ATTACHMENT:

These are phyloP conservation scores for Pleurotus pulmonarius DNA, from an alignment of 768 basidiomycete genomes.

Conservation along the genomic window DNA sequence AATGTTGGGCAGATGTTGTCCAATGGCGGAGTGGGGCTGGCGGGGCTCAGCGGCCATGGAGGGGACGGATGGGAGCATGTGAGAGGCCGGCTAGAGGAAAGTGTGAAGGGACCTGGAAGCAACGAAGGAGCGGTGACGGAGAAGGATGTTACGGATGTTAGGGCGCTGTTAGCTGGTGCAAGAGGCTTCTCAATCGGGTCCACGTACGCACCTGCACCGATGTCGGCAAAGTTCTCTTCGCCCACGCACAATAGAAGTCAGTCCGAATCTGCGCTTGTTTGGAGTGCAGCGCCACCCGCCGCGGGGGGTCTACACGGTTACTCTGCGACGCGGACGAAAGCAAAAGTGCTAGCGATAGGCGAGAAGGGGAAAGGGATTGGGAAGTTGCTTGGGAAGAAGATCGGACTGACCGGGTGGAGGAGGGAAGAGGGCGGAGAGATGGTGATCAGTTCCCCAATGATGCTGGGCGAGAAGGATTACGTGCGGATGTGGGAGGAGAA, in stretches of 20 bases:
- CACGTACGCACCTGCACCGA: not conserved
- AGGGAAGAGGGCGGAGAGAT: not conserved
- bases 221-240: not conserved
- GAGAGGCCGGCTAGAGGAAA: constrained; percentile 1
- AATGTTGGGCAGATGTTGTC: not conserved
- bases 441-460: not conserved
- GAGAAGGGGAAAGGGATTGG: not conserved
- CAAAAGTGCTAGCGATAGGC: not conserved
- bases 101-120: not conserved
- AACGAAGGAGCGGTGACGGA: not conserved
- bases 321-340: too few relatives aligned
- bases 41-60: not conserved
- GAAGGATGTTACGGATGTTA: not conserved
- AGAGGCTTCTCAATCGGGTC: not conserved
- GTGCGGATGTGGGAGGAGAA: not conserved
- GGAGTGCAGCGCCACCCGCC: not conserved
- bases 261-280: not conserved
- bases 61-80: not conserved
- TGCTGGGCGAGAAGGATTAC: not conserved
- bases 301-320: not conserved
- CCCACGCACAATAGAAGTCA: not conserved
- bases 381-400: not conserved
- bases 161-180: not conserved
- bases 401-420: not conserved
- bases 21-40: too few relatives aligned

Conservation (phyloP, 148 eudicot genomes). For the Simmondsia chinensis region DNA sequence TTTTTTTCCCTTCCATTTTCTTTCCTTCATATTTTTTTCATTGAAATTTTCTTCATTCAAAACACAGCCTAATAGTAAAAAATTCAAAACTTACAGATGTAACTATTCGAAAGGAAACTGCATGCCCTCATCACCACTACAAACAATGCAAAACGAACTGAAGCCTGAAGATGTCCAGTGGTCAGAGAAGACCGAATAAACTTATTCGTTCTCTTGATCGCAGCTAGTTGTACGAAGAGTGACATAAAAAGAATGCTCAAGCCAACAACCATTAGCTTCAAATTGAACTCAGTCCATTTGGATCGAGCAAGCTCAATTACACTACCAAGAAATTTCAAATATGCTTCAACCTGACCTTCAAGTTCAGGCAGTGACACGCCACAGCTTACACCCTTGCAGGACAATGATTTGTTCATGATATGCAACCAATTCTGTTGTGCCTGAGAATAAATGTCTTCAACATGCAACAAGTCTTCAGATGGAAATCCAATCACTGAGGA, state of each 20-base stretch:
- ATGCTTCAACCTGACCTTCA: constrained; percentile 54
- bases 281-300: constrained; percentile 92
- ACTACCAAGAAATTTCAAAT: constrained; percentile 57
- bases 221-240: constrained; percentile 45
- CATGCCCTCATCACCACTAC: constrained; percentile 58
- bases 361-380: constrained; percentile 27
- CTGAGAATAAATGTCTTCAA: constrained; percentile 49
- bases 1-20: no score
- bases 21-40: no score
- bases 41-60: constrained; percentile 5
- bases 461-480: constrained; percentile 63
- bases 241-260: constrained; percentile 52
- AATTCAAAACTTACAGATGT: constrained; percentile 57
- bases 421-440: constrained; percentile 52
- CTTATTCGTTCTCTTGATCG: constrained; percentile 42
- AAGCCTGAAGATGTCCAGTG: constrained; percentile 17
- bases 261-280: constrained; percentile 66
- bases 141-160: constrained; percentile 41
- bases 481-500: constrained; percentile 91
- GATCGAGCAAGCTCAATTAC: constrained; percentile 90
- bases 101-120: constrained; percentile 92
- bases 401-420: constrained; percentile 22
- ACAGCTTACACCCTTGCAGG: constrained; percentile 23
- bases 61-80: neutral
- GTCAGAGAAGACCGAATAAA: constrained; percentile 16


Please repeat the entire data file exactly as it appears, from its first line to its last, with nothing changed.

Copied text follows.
These are phyloP conservation scores for Pleurotus pulmonarius DNA, from an alignment of 768 basidiomycete genomes.

Conservation along the genomic window DNA sequence AATGTTGGGCAGATGTTGTCCAATGGCGGAGTGGGGCTGGCGGGGCTCAGCGGCCATGGAGGGGACGGATGGGAGCATGTGAGAGGCCGGCTAGAGGAAAGTGTGAAGGGACCTGGAAGCAACGAAGGAGCGGTGACGGAGAAGGATGTTACGGATGTTAGGGCGCTGTTAGCTGGTGCAAGAGGCTTCTCAATCGGGTCCACGTACGCACCTGCACCGATGTCGGCAAAGTTCTCTTCGCCCACGCACAATAGAAGTCAGTCCGAATCTGCGCTTGTTTGGAGTGCAGCGCCACCCGCCGCGGGGGGTCTACACGGTTACTCTGCGACGCGGACGAAAGCAAAAGTGCTAGCGATAGGCGAGAAGGGGAAAGGGATTGGGAAGTTGCTTGGGAAGAAGATCGGACTGACCGGGTGGAGGAGGGAAGAGGGCGGAGAGATGGTGATCAGTTCCCCAATGATGCTGGGCGAGAAGGATTACGTGCGGATGTGGGAGGAGAA, in stretches of 20 bases:
- CACGTACGCACCTGCACCGA: not conserved
- AGGGAAGAGGGCGGAGAGAT: not conserved
- bases 221-240: not conserved
- GAGAGGCCGGCTAGAGGAAA: constrained; percentile 1
- AATGTTGGGCAGATGTTGTC: not conserved
- bases 441-460: not conserved
- GAGAAGGGGAAAGGGATTGG: not conserved
- CAAAAGTGCTAGCGATAGGC: not conserved
- bases 101-120: not conserved
- AACGAAGGAGCGGTGACGGA: not conserved
- bases 321-340: too few relatives aligned
- bases 41-60: not conserved
- GAAGGATGTTACGGATGTTA: not conserved
- AGAGGCTTCTCAATCGGGTC: not conserved
- GTGCGGATGTGGGAGGAGAA: not conserved
- GGAGTGCAGCGCCACCCGCC: not conserved
- bases 261-280: not conserved
- bases 61-80: not conserved
- TGCTGGGCGAGAAGGATTAC: not conserved
- bases 301-320: not conserved
- CCCACGCACAATAGAAGTCA: not conserved
- bases 381-400: not conserved
- bases 161-180: not conserved
- bases 401-420: not conserved
- bases 21-40: too few relatives aligned

Conservation (phyloP, 148 eudicot genomes). For the Simmondsia chinensis region DNA sequence TTTTTTTCCCTTCCATTTTCTTTCCTTCATATTTTTTTCATTGAAATTTTCTTCATTCAAAACACAGCCTAATAGTAAAAAATTCAAAACTTACAGATGTAACTATTCGAAAGGAAACTGCATGCCCTCATCACCACTACAAACAATGCAAAACGAACTGAAGCCTGAAGATGTCCAGTGGTCAGAGAAGACCGAATAAACTTATTCGTTCTCTTGATCGCAGCTAGTTGTACGAAGAGTGACATAAAAAGAATGCTCAAGCCAACAACCATTAGCTTCAAATTGAACTCAGTCCATTTGGATCGAGCAAGCTCAATTACACTACCAAGAAATTTCAAATATGCTTCAACCTGACCTTCAAGTTCAGGCAGTGACACGCCACAGCTTACACCCTTGCAGGACAATGATTTGTTCATGATATGCAACCAATTCTGTTGTGCCTGAGAATAAATGTCTTCAACATGCAACAAGTCTTCAGATGGAAATCCAATCACTGAGGA, state of each 20-base stretch:
- ATGCTTCAACCTGACCTTCA: constrained; percentile 54
- bases 281-300: constrained; percentile 92
- ACTACCAAGAAATTTCAAAT: constrained; percentile 57
- bases 221-240: constrained; percentile 45
- CATGCCCTCATCACCACTAC: constrained; percentile 58
- bases 361-380: constrained; percentile 27
- CTGAGAATAAATGTCTTCAA: constrained; percentile 49
- bases 1-20: no score
- bases 21-40: no score
- bases 41-60: constrained; percentile 5
- bases 461-480: constrained; percentile 63
- bases 241-260: constrained; percentile 52
- AATTCAAAACTTACAGATGT: constrained; percentile 57
- bases 421-440: constrained; percentile 52
- CTTATTCGTTCTCTTGATCG: constrained; percentile 42
- AAGCCTGAAGATGTCCAGTG: constrained; percentile 17
- bases 261-280: constrained; percentile 66
- bases 141-160: constrained; percentile 41
- bases 481-500: constrained; percentile 91
- GATCGAGCAAGCTCAATTAC: constrained; percentile 90
- bases 101-120: constrained; percentile 92
- bases 401-420: constrained; percentile 22
- ACAGCTTACACCCTTGCAGG: constrained; percentile 23
- bases 61-80: neutral
- GTCAGAGAAGACCGAATAAA: constrained; percentile 16